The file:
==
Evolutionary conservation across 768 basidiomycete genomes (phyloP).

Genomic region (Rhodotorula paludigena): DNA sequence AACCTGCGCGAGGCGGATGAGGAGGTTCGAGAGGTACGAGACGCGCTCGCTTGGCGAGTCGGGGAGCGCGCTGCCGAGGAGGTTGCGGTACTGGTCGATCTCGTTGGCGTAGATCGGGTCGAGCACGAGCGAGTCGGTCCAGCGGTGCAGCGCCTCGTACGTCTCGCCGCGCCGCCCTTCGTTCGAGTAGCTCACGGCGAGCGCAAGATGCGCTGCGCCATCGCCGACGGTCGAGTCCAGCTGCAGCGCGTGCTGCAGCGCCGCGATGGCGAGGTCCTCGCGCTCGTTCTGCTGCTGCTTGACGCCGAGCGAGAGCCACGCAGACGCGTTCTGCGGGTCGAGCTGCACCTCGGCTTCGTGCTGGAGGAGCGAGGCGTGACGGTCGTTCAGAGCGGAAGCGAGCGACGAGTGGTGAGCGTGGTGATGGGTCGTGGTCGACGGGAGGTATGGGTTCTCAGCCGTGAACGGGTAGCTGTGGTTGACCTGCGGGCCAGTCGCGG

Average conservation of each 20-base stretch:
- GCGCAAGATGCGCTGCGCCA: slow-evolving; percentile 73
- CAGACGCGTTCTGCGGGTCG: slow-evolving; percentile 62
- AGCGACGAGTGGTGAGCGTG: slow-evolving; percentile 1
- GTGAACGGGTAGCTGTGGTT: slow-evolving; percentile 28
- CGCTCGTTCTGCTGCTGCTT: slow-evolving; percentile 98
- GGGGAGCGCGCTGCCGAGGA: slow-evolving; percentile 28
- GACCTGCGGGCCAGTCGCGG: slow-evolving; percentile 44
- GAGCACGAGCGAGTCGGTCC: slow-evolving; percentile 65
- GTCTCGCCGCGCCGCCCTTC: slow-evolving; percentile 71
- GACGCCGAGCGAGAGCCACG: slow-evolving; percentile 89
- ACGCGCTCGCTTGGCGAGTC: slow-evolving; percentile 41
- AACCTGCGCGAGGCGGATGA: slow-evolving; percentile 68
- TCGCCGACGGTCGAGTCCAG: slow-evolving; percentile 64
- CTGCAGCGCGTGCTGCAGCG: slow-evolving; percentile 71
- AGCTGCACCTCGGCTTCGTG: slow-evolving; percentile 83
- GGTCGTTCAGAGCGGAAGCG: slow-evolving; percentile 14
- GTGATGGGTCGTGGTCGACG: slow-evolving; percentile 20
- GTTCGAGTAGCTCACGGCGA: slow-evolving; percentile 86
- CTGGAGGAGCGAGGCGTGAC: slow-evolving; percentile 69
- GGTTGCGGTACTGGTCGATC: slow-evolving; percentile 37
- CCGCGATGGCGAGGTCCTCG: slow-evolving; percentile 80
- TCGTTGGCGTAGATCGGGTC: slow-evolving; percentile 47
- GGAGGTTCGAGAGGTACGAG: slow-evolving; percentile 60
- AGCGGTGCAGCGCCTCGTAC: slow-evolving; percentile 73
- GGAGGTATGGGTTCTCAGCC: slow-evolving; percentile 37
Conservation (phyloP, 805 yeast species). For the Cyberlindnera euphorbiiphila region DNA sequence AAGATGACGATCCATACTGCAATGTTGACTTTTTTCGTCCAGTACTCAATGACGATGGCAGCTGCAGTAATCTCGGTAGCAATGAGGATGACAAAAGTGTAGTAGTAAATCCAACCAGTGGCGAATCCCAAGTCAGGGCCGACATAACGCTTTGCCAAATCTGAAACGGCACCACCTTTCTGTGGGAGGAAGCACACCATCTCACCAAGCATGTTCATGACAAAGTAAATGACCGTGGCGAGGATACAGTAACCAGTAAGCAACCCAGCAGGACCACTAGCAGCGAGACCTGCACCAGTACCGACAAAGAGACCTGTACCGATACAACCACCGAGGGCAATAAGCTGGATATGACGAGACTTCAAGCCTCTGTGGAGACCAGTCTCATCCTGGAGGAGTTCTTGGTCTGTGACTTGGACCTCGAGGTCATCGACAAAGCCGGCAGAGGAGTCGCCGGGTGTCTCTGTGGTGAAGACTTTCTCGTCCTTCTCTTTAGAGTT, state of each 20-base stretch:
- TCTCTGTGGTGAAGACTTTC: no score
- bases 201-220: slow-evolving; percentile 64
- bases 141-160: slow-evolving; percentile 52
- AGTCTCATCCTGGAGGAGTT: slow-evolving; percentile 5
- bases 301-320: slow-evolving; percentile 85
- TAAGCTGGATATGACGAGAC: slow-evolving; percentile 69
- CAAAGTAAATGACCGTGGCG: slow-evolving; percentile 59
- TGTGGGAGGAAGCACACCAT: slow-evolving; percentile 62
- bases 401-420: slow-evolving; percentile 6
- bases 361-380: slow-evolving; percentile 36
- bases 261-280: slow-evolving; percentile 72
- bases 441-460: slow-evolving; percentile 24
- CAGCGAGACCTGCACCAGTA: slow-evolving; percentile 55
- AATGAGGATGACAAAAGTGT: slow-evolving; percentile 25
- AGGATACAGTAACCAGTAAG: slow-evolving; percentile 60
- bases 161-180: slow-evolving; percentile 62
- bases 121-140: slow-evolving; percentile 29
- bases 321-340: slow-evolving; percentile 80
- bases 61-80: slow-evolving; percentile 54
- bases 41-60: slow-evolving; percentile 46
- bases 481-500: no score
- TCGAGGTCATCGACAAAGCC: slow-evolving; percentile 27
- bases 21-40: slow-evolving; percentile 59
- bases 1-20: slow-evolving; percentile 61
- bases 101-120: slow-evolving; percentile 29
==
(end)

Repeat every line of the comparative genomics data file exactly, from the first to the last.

Evolutionary conservation across 768 basidiomycete genomes (phyloP).

Genomic region (Rhodotorula paludigena): DNA sequence AACCTGCGCGAGGCGGATGAGGAGGTTCGAGAGGTACGAGACGCGCTCGCTTGGCGAGTCGGGGAGCGCGCTGCCGAGGAGGTTGCGGTACTGGTCGATCTCGTTGGCGTAGATCGGGTCGAGCACGAGCGAGTCGGTCCAGCGGTGCAGCGCCTCGTACGTCTCGCCGCGCCGCCCTTCGTTCGAGTAGCTCACGGCGAGCGCAAGATGCGCTGCGCCATCGCCGACGGTCGAGTCCAGCTGCAGCGCGTGCTGCAGCGCCGCGATGGCGAGGTCCTCGCGCTCGTTCTGCTGCTGCTTGACGCCGAGCGAGAGCCACGCAGACGCGTTCTGCGGGTCGAGCTGCACCTCGGCTTCGTGCTGGAGGAGCGAGGCGTGACGGTCGTTCAGAGCGGAAGCGAGCGACGAGTGGTGAGCGTGGTGATGGGTCGTGGTCGACGGGAGGTATGGGTTCTCAGCCGTGAACGGGTAGCTGTGGTTGACCTGCGGGCCAGTCGCGG

Average conservation of each 20-base stretch:
- GCGCAAGATGCGCTGCGCCA: slow-evolving; percentile 73
- CAGACGCGTTCTGCGGGTCG: slow-evolving; percentile 62
- AGCGACGAGTGGTGAGCGTG: slow-evolving; percentile 1
- GTGAACGGGTAGCTGTGGTT: slow-evolving; percentile 28
- CGCTCGTTCTGCTGCTGCTT: slow-evolving; percentile 98
- GGGGAGCGCGCTGCCGAGGA: slow-evolving; percentile 28
- GACCTGCGGGCCAGTCGCGG: slow-evolving; percentile 44
- GAGCACGAGCGAGTCGGTCC: slow-evolving; percentile 65
- GTCTCGCCGCGCCGCCCTTC: slow-evolving; percentile 71
- GACGCCGAGCGAGAGCCACG: slow-evolving; percentile 89
- ACGCGCTCGCTTGGCGAGTC: slow-evolving; percentile 41
- AACCTGCGCGAGGCGGATGA: slow-evolving; percentile 68
- TCGCCGACGGTCGAGTCCAG: slow-evolving; percentile 64
- CTGCAGCGCGTGCTGCAGCG: slow-evolving; percentile 71
- AGCTGCACCTCGGCTTCGTG: slow-evolving; percentile 83
- GGTCGTTCAGAGCGGAAGCG: slow-evolving; percentile 14
- GTGATGGGTCGTGGTCGACG: slow-evolving; percentile 20
- GTTCGAGTAGCTCACGGCGA: slow-evolving; percentile 86
- CTGGAGGAGCGAGGCGTGAC: slow-evolving; percentile 69
- GGTTGCGGTACTGGTCGATC: slow-evolving; percentile 37
- CCGCGATGGCGAGGTCCTCG: slow-evolving; percentile 80
- TCGTTGGCGTAGATCGGGTC: slow-evolving; percentile 47
- GGAGGTTCGAGAGGTACGAG: slow-evolving; percentile 60
- AGCGGTGCAGCGCCTCGTAC: slow-evolving; percentile 73
- GGAGGTATGGGTTCTCAGCC: slow-evolving; percentile 37
Conservation (phyloP, 805 yeast species). For the Cyberlindnera euphorbiiphila region DNA sequence AAGATGACGATCCATACTGCAATGTTGACTTTTTTCGTCCAGTACTCAATGACGATGGCAGCTGCAGTAATCTCGGTAGCAATGAGGATGACAAAAGTGTAGTAGTAAATCCAACCAGTGGCGAATCCCAAGTCAGGGCCGACATAACGCTTTGCCAAATCTGAAACGGCACCACCTTTCTGTGGGAGGAAGCACACCATCTCACCAAGCATGTTCATGACAAAGTAAATGACCGTGGCGAGGATACAGTAACCAGTAAGCAACCCAGCAGGACCACTAGCAGCGAGACCTGCACCAGTACCGACAAAGAGACCTGTACCGATACAACCACCGAGGGCAATAAGCTGGATATGACGAGACTTCAAGCCTCTGTGGAGACCAGTCTCATCCTGGAGGAGTTCTTGGTCTGTGACTTGGACCTCGAGGTCATCGACAAAGCCGGCAGAGGAGTCGCCGGGTGTCTCTGTGGTGAAGACTTTCTCGTCCTTCTCTTTAGAGTT, state of each 20-base stretch:
- TCTCTGTGGTGAAGACTTTC: no score
- bases 201-220: slow-evolving; percentile 64
- bases 141-160: slow-evolving; percentile 52
- AGTCTCATCCTGGAGGAGTT: slow-evolving; percentile 5
- bases 301-320: slow-evolving; percentile 85
- TAAGCTGGATATGACGAGAC: slow-evolving; percentile 69
- CAAAGTAAATGACCGTGGCG: slow-evolving; percentile 59
- TGTGGGAGGAAGCACACCAT: slow-evolving; percentile 62
- bases 401-420: slow-evolving; percentile 6
- bases 361-380: slow-evolving; percentile 36
- bases 261-280: slow-evolving; percentile 72
- bases 441-460: slow-evolving; percentile 24
- CAGCGAGACCTGCACCAGTA: slow-evolving; percentile 55
- AATGAGGATGACAAAAGTGT: slow-evolving; percentile 25
- AGGATACAGTAACCAGTAAG: slow-evolving; percentile 60
- bases 161-180: slow-evolving; percentile 62
- bases 121-140: slow-evolving; percentile 29
- bases 321-340: slow-evolving; percentile 80
- bases 61-80: slow-evolving; percentile 54
- bases 41-60: slow-evolving; percentile 46
- bases 481-500: no score
- TCGAGGTCATCGACAAAGCC: slow-evolving; percentile 27
- bases 21-40: slow-evolving; percentile 59
- bases 1-20: slow-evolving; percentile 61
- bases 101-120: slow-evolving; percentile 29